Alcoa's Keensert inserts and studs, shown here, along with Inconel 718 bolts and standard hexagon nuts, went to Mars on the Curiosity Rover. In spacecraft and aircraft, Keenserts provide high resistance to torque-out and pullout loads.
That's true of course. The question is, given an increase in composite use, whether fasteners will be used in high enough quantities in repair to make up for the lower overall quantities in manufacturing.
Excellent post Ann. I know the longevity of any fastener is dependent upon the application and use. Relative to composite fasteners, do we know how they "stack up" relative to metal fasteners? I have seen no data that tries to correlate life cycles of either type. Great point also about the grounding of composites. I know this must be a huge issue but not talked about too much in the literature.
Glad you liked the article. The whole issue of the grounding of composites used in aircraft has been widely misunderstood, so I thought it was a good idea to include some clear discussion on that issue. Could you clarify your question about comparisons between fasteners for composites and fasteners for metal? What sort of comparisons do you have in mind?
I never thought that lightening strikes on aircraft was so common. I read that it happens 2 times per year on average, per airplane. I have seen electrical discharge responsible for fastener loosening and in some cases, ejecting.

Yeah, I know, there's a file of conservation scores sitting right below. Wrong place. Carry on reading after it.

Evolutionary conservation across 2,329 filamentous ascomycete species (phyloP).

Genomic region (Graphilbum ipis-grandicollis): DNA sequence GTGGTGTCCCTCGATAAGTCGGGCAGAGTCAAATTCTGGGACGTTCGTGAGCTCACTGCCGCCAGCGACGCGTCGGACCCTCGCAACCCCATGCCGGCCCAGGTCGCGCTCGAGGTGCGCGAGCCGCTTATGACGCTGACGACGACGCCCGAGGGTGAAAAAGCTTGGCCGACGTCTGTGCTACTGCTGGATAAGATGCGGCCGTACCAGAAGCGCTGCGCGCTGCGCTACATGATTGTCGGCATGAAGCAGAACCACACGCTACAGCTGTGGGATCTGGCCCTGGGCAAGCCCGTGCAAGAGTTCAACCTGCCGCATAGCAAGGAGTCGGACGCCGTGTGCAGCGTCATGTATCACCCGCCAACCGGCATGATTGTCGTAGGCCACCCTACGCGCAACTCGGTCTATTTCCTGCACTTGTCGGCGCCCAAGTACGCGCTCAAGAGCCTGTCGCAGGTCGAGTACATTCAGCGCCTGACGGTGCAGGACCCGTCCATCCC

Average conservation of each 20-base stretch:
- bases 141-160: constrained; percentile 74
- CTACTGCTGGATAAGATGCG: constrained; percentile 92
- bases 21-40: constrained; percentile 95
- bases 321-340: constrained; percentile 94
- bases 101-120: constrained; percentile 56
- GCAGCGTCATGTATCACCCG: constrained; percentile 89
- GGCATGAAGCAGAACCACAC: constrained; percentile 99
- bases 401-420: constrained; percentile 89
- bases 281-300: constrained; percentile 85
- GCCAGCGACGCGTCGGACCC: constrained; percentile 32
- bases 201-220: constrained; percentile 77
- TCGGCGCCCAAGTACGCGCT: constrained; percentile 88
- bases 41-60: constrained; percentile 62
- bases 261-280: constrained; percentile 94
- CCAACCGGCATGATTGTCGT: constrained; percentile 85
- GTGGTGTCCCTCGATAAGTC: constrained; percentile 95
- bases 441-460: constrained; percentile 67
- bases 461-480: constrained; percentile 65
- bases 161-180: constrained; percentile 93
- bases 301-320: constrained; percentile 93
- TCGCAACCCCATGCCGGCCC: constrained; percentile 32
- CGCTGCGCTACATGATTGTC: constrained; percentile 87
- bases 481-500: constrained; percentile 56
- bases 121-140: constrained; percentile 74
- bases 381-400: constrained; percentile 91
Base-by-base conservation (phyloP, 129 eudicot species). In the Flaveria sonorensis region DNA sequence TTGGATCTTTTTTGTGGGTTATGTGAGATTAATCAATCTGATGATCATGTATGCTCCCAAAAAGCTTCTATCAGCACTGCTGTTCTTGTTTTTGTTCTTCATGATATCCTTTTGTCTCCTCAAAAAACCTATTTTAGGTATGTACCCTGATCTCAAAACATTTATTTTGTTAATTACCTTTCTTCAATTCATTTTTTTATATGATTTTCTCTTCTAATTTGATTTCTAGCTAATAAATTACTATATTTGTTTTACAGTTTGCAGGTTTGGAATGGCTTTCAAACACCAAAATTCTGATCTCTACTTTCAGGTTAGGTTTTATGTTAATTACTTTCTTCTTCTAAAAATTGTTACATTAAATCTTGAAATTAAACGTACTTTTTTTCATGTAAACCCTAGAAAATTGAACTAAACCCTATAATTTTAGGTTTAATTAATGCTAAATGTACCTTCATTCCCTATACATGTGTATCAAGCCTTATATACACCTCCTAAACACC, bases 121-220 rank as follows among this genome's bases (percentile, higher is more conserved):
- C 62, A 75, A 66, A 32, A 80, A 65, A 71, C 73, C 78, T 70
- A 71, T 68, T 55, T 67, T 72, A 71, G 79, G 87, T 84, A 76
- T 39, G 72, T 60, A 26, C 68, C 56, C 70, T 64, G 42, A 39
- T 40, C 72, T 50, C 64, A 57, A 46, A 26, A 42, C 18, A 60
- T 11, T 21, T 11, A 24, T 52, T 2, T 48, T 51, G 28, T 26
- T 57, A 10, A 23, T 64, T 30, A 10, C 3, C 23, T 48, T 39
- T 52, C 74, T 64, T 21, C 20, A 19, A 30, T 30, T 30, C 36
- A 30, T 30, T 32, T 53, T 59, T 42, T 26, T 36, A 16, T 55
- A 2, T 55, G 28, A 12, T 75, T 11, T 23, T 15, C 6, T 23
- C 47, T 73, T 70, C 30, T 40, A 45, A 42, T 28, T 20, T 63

There is a downside to composite pieces, price. Bolting parts together will always be around. I designed a mechanical system that ended up having over 60 bolts.. it was cheaper than with none, that was for sure.
The lightning strike issue isn't about frequency so much as it is about catastrophic results. If you've only got a (for example) 1% chance of something happening, but that something has catastrophic results--people dying, lawsuits--then that's something you've got to protect against, or at least not encourage, in your materials and assembly process selection.
Two new technologies from Stratasys, created in partnership with Boeing, Ford, and Siemens, will bring accurate, repeatable manufacturing of very large thermoplastic end products, and much bigger composite parts, onto the factory floor for industries including automotive and aerospace.
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